I just got a question and I wanted to post it here for many of you who might be confused about the different types of pearls. The question was, “Are your pearls FRESH WATER, SALT WATER OR CULTURED PEARLS?” That is such a great question which highlights a lot of the different info that floats around about pearls!
I am hoping you can tell me something about the pearls in the attached photograph.
My mother recently passed away at age 90. She had this pearl necklace before I was born when she was 20. I am not trying to determine the monetary value of this necklace, just maybe something about this type of pearl. The necklace is about 62″ long. Sterling silver chain, no clasp. The pearls look very rough. Yet they seem to have never lost their lustre. The necklace had been kept put away in a jewelry box for probably the last 20 years. I remember her telling me that it was of great value to her. For me, the value is sentimental. I would like to take this piece to a jeweler to have the silver cleaned and polished and to probably have the pearls cleaned too, if that is something that you would recommend. I have someone I can trust to do that for me. However, before doing that I am wondering if you might know anything about the pearls shown.
I wear this piece occasionally. It is one of several older pieces of jewelry that my mother owned that bring back very fond memories for me. I am a June baby and pearls are my birthstone. I have a very nice cultured pearl choker that my mother’s mother gave me for my high school graduation. I keep it tucked away and wear it on very special occasions. While I save my cultured pearl necklace for special occasions, I find that the necklace shown is something that I choose to wear more often, at least at the moment. It is definitely a sentimental thing. I also have some freshwater pearl jewelry, necklaces and bracelets with small almost bed like pearls and a pair of dangle earrings. They are something that has been purchased or given to me as a gift in the last 20 or 30 years.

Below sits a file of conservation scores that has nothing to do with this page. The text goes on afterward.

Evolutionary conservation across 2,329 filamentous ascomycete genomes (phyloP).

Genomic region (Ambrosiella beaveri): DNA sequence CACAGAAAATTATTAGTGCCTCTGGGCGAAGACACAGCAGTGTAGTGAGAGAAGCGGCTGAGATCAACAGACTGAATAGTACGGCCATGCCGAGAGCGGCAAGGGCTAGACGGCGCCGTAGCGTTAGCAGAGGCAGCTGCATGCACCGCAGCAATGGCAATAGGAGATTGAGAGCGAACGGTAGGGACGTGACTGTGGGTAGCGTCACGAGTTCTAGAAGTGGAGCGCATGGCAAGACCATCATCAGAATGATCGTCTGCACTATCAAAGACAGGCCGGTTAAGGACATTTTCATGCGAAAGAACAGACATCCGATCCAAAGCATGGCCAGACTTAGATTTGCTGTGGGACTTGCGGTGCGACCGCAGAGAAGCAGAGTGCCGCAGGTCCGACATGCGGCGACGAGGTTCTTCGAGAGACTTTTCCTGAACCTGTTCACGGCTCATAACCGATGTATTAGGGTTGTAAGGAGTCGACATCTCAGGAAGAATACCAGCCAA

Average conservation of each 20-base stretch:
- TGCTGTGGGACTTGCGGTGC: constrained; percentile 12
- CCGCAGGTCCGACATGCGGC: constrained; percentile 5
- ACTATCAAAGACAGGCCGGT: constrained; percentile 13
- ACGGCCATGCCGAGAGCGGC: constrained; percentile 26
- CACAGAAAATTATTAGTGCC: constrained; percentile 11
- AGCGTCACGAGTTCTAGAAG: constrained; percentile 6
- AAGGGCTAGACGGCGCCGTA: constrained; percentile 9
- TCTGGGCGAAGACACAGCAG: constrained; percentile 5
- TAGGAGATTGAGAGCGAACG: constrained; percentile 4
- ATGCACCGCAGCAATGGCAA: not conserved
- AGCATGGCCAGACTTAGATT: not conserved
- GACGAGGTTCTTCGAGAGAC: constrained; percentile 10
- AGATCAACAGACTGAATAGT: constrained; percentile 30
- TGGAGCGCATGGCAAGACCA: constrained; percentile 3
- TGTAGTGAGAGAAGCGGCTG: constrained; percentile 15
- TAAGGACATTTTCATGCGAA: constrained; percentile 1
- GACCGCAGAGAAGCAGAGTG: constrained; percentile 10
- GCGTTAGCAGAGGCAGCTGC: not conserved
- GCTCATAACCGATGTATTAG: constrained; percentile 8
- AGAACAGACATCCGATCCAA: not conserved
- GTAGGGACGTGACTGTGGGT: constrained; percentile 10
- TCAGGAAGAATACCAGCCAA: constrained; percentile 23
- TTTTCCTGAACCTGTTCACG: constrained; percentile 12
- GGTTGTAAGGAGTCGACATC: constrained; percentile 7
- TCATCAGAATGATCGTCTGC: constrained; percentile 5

Learning something about these pearls or even this style of necklace would be fun for me. Unfortunately, the photo I have submitted is about as good as I can get with my cell phone. If you need something that is more close up, I can see about having someone take a picture with a good camera with zoom lens.
I am interested to learn what you might know about this piece. I may be wrong, but I think it is very unique and I have never seen one like it before and have searched the internet looking for something similar. Is it unusual? Have you seen other pieces like this?